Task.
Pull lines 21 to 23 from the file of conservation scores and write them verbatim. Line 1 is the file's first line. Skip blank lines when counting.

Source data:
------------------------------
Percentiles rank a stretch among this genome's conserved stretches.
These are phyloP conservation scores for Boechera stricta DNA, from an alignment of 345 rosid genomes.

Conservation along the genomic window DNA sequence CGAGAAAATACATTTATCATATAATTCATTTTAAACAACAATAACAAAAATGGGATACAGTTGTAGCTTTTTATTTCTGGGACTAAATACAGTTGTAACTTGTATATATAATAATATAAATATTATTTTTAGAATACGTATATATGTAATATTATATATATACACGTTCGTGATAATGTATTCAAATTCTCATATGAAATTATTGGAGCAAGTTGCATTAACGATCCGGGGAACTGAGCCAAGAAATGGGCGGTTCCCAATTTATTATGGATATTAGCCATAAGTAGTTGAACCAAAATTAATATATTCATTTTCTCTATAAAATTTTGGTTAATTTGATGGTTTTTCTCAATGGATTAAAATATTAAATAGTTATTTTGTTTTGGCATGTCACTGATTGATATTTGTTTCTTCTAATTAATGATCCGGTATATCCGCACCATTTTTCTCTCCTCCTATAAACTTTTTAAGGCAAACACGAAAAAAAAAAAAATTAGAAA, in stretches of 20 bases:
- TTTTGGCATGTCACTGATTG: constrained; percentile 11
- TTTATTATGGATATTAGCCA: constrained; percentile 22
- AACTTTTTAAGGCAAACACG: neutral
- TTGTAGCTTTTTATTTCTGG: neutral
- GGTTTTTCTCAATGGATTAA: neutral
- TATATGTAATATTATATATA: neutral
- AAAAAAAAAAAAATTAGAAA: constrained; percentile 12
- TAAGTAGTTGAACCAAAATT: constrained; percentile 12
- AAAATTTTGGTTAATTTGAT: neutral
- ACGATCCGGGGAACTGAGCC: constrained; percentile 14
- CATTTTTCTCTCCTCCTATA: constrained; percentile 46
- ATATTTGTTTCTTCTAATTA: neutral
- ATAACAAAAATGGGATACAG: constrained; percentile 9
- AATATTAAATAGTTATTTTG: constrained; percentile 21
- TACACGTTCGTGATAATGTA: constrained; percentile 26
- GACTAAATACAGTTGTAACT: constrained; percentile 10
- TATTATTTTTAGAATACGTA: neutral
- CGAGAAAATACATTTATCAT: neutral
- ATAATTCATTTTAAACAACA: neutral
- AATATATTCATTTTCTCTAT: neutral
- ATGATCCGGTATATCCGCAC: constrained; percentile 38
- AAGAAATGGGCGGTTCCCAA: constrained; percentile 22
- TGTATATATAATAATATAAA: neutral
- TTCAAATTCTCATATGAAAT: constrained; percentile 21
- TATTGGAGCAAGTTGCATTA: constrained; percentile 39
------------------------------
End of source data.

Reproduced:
- CGAGAAAATACATTTATCAT: neutral
- ATAATTCATTTTAAACAACA: neutral
- AATATATTCATTTTCTCTAT: neutral